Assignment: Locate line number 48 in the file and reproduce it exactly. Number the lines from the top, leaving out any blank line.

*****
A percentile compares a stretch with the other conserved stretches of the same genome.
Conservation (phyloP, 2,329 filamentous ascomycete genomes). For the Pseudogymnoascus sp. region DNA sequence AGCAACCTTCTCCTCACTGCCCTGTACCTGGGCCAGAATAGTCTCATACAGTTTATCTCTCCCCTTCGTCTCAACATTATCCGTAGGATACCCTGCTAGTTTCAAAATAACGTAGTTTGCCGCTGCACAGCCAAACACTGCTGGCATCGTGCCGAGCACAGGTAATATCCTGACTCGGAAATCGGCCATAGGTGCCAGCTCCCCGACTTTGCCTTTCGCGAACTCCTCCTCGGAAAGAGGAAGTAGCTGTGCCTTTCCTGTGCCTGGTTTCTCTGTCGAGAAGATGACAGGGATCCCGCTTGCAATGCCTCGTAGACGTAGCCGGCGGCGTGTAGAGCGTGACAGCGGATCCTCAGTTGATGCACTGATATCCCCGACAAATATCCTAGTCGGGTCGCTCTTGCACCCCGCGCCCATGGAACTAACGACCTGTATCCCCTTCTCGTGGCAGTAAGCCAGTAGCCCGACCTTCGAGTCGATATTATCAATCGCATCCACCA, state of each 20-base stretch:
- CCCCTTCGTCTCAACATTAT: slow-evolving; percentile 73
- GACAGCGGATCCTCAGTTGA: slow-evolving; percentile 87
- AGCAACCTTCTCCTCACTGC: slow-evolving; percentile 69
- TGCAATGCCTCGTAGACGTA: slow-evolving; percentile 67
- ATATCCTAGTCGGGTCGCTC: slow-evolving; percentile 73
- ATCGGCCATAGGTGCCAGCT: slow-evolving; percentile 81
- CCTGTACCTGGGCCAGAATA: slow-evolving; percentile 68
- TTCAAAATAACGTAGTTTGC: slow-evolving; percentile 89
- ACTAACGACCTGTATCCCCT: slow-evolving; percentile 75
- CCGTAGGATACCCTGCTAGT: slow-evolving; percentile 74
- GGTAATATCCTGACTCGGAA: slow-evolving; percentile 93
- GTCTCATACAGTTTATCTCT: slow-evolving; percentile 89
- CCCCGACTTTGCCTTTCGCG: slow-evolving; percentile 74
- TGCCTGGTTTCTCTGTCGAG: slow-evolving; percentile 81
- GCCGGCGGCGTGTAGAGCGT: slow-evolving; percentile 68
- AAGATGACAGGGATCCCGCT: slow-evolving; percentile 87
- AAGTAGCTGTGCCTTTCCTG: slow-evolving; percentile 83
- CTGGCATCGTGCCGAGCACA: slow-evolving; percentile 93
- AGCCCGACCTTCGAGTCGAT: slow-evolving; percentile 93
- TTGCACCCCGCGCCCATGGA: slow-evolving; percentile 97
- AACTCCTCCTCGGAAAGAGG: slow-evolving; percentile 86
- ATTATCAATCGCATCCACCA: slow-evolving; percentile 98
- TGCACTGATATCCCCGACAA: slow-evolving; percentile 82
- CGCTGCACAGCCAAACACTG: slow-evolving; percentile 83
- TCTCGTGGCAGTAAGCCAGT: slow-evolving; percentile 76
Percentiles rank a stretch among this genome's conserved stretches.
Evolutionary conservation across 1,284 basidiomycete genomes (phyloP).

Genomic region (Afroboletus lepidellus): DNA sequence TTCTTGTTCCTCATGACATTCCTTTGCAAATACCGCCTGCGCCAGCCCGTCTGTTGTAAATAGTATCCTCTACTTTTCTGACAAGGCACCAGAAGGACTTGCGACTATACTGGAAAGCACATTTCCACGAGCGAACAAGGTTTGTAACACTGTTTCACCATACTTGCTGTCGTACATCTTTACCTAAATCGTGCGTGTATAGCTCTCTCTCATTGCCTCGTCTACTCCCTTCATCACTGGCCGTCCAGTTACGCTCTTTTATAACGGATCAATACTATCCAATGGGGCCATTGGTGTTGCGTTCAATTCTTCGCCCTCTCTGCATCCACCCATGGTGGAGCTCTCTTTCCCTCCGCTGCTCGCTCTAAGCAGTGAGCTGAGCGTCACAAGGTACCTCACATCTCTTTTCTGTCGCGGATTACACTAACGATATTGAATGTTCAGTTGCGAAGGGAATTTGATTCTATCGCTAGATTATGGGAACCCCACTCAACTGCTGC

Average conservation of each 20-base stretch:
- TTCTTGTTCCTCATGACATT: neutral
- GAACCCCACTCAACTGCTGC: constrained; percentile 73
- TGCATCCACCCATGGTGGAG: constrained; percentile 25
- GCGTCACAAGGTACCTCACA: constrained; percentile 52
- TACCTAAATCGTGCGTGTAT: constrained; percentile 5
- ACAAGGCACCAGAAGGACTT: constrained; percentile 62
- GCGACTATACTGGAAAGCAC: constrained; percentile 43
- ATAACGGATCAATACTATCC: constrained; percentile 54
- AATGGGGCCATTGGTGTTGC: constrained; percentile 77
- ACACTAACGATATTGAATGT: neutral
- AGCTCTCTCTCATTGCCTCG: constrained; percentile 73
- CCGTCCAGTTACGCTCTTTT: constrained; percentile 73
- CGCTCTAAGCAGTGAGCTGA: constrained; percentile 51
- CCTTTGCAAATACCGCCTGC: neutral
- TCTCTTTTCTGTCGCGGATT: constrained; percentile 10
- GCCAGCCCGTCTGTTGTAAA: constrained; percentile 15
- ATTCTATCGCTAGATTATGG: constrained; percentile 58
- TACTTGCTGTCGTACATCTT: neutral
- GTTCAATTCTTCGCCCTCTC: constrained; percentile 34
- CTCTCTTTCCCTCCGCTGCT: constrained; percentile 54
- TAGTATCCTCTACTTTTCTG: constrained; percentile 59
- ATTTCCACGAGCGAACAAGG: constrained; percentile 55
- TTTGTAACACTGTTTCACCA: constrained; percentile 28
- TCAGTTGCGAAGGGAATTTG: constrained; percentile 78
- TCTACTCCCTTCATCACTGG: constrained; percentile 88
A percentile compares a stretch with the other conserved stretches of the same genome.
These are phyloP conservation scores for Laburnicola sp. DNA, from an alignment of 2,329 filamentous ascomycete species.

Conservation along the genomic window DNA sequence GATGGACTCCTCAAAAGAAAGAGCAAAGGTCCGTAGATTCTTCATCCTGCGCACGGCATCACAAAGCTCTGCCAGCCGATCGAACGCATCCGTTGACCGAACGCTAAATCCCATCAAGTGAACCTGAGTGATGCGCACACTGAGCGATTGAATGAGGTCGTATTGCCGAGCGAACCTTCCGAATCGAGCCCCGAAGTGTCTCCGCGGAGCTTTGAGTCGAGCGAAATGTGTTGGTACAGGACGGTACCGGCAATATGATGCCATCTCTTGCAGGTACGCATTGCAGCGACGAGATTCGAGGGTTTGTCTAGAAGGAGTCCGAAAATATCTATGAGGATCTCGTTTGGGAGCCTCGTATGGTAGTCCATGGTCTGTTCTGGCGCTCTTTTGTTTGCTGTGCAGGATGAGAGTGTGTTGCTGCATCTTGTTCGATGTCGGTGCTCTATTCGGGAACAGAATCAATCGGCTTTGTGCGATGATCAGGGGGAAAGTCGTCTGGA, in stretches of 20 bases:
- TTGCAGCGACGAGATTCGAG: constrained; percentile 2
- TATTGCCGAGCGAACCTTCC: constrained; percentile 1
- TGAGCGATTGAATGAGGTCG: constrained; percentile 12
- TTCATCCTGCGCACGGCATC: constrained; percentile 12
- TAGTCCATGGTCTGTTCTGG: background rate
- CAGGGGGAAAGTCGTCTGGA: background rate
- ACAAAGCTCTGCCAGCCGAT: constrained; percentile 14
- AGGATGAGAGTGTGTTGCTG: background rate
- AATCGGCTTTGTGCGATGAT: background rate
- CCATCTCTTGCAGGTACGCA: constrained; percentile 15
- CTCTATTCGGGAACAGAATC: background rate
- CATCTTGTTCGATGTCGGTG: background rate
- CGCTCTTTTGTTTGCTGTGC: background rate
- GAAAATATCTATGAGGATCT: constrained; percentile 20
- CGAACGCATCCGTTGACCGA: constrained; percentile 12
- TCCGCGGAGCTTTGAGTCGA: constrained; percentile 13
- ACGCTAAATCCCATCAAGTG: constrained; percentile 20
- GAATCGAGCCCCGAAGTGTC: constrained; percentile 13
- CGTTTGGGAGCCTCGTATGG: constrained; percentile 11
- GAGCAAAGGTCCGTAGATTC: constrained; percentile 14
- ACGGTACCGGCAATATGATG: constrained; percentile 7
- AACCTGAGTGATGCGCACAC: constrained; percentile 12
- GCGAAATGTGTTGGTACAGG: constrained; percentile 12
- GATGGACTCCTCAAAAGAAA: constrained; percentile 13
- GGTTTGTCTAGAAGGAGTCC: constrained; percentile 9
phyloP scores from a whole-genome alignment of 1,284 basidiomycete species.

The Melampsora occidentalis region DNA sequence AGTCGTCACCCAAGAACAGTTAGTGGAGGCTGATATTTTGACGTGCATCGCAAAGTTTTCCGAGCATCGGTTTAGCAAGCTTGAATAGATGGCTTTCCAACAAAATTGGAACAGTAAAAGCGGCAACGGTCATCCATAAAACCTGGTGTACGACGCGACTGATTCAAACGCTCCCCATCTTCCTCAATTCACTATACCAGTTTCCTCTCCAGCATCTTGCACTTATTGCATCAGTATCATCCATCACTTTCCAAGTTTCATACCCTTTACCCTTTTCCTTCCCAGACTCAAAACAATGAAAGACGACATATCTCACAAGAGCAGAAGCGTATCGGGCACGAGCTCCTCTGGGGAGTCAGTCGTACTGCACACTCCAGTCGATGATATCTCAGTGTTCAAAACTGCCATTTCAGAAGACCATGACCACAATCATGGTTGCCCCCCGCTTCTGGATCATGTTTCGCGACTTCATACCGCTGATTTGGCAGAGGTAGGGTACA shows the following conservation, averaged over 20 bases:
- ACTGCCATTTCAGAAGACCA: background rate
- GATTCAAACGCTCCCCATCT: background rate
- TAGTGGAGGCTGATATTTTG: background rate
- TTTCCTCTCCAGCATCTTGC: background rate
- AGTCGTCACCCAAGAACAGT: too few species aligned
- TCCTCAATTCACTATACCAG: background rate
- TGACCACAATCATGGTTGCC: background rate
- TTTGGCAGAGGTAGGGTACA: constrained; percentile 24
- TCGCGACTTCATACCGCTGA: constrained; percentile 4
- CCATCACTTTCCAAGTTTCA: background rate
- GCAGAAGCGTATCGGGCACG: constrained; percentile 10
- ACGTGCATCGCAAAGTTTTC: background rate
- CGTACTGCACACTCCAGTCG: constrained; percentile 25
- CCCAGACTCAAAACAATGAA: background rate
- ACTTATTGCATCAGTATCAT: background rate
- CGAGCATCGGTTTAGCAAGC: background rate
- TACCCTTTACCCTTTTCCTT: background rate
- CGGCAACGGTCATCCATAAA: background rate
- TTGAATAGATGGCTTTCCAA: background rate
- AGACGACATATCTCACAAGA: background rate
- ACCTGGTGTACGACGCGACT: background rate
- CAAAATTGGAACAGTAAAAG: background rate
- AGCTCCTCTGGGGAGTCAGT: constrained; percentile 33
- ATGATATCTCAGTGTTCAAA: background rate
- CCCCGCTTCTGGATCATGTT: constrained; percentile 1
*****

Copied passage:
- ATTCTATCGCTAGATTATGG: constrained; percentile 58